Works and Days

Slim to None: the Eritrean Exodus: Part 1

Smiling baby with grandmother.

Grandma meets grandbaby for the first time!

Quoting from Winta's President's Summer Fellowship proposal: This summer, I will make a film about this tragedy and the plight of the Eritrean refugees in general. I will interview Eritrean refugees in Uganda, Italy, and the United States. Being an Eritrean immigrant myself, I will explore the diaspora within my own family and demonstrate how film can be a medium for promoting social justice.

Last October, a boat holding 350+ Eritrean refugees capsized off the coast of Italy and rocked the Eritrean community, forcing me to confront questions about who I am and where I come from. While the basic story is that conditions inside of Eritrea are so terrible (indefinite mandatory military service, extrajudicial killings, president turned dictator, etc.) that people will risk everything to flee, I wanted to hear first-hand accounts of what was actually happening. I also aimed to gather first-hand accounts of what happened in Lampedusa when that boat carrying over 350 Eritrean asylum seekers capsized. Among other specifics of the event, I wanted to know if there were Italian witness who didn’t help the drowning Eritreans (as some news outlets have reported) and what effect that has had in the Italian political scene. Most importantly, I wanted to be able to share the stories I encountered with a much broader audience to finally illuminate tales of the Eritrean exodus.

As I was preparing to go to Uganda, it occurred to me that indefinite mandatory military service, the main complaint about Eritrea, is also the reason my family has been torn apart. Because my three older siblings were older than sixteen when my mom decided to move us to the U.S., the Eritrean government refused to grant them exit visas because they hadn’t satisfied their national duty requirements. After ten years of forced service, my brother decided to flee and is now a refugee. While I originally intended for him to be only my contact for gathering others’ stories, I realized ours was just as interesting and seemed key for exploring my own relationship with these issues. As such, Uganda also became the location of a family reunion. After fifteen years, I would be reintroduced to my older siblings; my mom would see her kids again and be introduced to two of her grandchildren; and, I would capture all of this on video to humanize the effects of the current Eritrean crisis.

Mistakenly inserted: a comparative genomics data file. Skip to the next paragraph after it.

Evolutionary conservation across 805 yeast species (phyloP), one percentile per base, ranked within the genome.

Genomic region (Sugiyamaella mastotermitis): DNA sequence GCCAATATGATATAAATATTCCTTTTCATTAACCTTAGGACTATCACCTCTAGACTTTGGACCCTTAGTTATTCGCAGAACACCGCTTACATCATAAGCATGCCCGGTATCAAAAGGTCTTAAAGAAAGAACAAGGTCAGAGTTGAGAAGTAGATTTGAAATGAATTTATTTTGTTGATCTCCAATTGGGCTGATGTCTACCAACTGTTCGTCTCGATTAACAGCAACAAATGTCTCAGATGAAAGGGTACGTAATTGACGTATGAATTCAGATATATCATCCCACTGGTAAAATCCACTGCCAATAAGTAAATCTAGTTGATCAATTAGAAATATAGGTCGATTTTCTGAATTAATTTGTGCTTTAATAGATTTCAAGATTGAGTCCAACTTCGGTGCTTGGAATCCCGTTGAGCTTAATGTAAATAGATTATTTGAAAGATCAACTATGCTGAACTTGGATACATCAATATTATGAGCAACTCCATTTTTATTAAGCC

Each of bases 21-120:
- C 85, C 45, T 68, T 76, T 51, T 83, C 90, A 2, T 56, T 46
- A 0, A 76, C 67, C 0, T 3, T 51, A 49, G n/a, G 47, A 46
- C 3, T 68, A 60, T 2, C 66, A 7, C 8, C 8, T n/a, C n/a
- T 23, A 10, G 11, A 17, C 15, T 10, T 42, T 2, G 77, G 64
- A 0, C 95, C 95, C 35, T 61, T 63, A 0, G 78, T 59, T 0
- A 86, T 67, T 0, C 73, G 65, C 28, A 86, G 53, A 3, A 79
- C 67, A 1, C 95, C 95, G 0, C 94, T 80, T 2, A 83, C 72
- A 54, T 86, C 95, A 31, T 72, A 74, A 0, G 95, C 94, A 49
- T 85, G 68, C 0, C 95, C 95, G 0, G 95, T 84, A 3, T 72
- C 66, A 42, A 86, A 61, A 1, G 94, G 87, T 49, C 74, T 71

Within minutes of arriving into the humid Ugandan airport, I knew I was in for the most challenging adventure of my life. While in line for visas, the whole airport became pitch BLACK and a siren sounded off. I thought for sure we were on lockdown and became panicked, only to find out it was a power outage, which happens frequently. Shaken up, I approach the Visa Officers and hand over my U.S. passport. They ask if I was really born in Eritrea and giggle amongst themselves. One officer asks me to step aside while the other tells him to just stamp my passport. After some back and forth, I ask about the issue only to get thoroughly ignored.

After I finally get my visa, I stop to talk with my mom about how we will shoot the reunion scene. Stopping to talk in the small airport was considered suspicious behavior and guards with the biggest guns I have ever seen in my life were quickly approaching us. Since video taping without a press permit (which can only be acquired once in the country) is illegal, we refrained from taking out our equipment and instead dashed toward the exit.

Right outside the door was my brother looking at me with so much joy, disbelief, and grief in his eyes. In that moment, I forgot about how intimidating and scary the airport had been and we started bawling before even making contact. Looking at my brother whose sunken body frame was truly shocking made me realize how urgent and devastating the effects of being a refugee are. In that moment, I felt like I could understand why someone would rather cross the Sahara, then get on a boat and try to make it to Italy than stay a refugee forever.

Over the next few days I learned a lot about the strange relationship between Eritreans and Ugandans. Eritreans come to Uganda because it is one of the safest regions in the country, but the two groups of people almost never interact socially. Eritreans tend to live and work together, to which Ugandans take great offense. The stereotype of Eritreans in Uganda is also that they are the “richest” refugee population in the area. As such, Eritreans routinely get extorted at every turn and are charged higher prices for everything. When I told everyone about my strange airport experience, they laughed and said the officers must have been unsure about extorting me since I am both Eritrean and American. According to them, the officers would have been much nicer if I had given them a few extra dollars. In the next few weeks, I found this to be true--when Ugandan officials knew I was Eritrean, I had to pay more to get routine things accomplished. The only exception was in the refugee camp, which I will write about in the next blog.

View of street from car.

Black wall with writing on it.

Tags: psf, presidents summer fellowship, eritrea, uganda